Muse - Musing over Muse

Fringe Description: Funny · Warm and Fuzzy · Poetic

Natalia Hautala is Grace. And Grace is Muse. We know from the voice over of Dr. McDougall (Doctor Doodoo) and Nurse Vicky that Grace has had neurological damage, is OCD and doesn’t speak. 

As we enter Studio 1398, Grace is playing the cello and singing. She plays, sings and speaks a lot and somehow Hautala makes it clear to us that we are inside Grace’s head and can hear her unspoken thoughts. 

Hautala invites the audience to follow Grace’s hand gestures to become her backup singers. Entranced, we comply.  Ba da DUM.  Ba da DUM. Ba da DUM. She smiles at our response but we know that we are also inside her head. She’s smiling at her own imagined voices.
I read that Hautala just recently graduated from UBC Okanagan (2013) in Interdisciplinary performance. Her website is so new that under “blog author” section, it says “write something about yourself”  There are no blog entries. She describes her as an “emerging” artist. I would say this butterfly has emerged. 

Muse is directed by and conceived by Barbara French of In Other Words Theatre. It is the result of a collaborative process (“devised theatre” – where the improv part is in the creation and then the play is what it is and the improv stops.)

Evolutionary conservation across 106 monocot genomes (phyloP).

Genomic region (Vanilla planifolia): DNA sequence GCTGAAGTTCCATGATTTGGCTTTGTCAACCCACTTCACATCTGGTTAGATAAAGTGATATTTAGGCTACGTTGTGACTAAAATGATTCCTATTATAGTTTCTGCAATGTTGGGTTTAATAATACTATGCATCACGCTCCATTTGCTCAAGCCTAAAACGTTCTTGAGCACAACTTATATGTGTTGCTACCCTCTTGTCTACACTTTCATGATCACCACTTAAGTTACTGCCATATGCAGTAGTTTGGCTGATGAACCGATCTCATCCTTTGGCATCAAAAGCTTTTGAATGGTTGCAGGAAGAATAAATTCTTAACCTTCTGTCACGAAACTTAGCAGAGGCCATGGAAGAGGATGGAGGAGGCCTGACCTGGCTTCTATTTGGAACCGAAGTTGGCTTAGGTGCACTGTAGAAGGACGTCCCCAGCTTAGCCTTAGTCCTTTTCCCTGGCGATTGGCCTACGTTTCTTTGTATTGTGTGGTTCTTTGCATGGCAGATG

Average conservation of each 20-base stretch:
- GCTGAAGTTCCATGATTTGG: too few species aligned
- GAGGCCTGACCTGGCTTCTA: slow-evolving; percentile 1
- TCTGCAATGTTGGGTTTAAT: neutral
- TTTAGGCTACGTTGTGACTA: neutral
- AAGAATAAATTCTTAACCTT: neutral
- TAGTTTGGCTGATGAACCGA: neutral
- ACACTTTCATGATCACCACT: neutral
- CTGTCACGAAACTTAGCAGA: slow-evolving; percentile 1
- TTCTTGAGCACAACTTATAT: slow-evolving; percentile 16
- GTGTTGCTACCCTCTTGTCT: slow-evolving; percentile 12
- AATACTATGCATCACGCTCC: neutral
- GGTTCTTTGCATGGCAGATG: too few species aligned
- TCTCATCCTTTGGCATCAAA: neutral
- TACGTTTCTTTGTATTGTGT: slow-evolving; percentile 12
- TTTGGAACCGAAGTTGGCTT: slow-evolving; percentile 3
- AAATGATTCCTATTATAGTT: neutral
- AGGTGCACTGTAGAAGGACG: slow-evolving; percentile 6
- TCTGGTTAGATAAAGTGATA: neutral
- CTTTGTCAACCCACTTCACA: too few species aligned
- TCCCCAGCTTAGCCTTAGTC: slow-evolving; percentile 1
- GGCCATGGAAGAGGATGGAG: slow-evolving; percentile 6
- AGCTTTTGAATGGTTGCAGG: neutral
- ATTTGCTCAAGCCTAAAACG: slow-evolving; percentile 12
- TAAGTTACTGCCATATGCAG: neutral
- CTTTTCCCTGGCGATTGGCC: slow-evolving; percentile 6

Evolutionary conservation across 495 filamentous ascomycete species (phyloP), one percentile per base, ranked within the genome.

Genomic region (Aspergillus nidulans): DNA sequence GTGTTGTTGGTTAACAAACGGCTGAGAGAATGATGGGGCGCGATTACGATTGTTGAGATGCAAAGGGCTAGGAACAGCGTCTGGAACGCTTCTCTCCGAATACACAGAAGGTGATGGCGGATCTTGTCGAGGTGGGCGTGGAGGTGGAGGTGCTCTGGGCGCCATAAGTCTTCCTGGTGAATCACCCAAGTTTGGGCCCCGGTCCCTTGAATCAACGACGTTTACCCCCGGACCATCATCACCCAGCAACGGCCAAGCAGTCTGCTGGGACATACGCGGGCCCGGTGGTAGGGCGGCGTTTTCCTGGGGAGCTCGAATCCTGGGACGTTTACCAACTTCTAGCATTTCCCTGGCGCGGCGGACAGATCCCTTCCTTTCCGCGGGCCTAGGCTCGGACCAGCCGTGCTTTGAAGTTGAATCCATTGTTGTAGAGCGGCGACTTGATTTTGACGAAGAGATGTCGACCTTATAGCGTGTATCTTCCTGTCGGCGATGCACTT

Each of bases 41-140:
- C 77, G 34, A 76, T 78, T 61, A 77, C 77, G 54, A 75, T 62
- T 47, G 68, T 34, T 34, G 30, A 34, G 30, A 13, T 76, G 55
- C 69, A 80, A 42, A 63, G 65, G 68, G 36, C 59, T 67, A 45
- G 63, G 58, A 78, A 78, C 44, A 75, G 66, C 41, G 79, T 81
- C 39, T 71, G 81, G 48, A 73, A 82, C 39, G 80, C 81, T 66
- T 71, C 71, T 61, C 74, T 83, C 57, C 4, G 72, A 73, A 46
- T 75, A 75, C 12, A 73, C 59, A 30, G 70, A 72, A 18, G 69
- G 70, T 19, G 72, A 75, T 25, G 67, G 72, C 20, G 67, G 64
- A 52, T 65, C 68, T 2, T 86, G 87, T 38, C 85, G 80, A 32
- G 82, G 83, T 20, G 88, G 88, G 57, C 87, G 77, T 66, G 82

I found parts of the storyline that is revealed near the end more contrived than devised. Perhaps the “scaffold” (the term they seem to use for the starting place, in this case provided by Barbara French) was just the part of Grace in a care facility that has been put under new management. For me, the back story of how and why Nurse Vicky became the new nurse and then what she does next to resolve her guilt and get back at Dr. McDougall is less subtle and complex than I would have liked it. Doctor McDougall himself is a one-sided character presented as a disembodied  voice. I get it that that device was used intentionally but I like my characters more well-rounded with more complexity. The well-intentioned nurse’s initial naïve blunders and then confession and epiphany were also too neat and tidy for my liking.
Not so much “amusing” but definitely worth a muse. 

Go see it if only for Hautala’s magical acting, singing and playing. 

I wish I could see the original projection mapping version that played in Nanaimo.

By Mary Bennett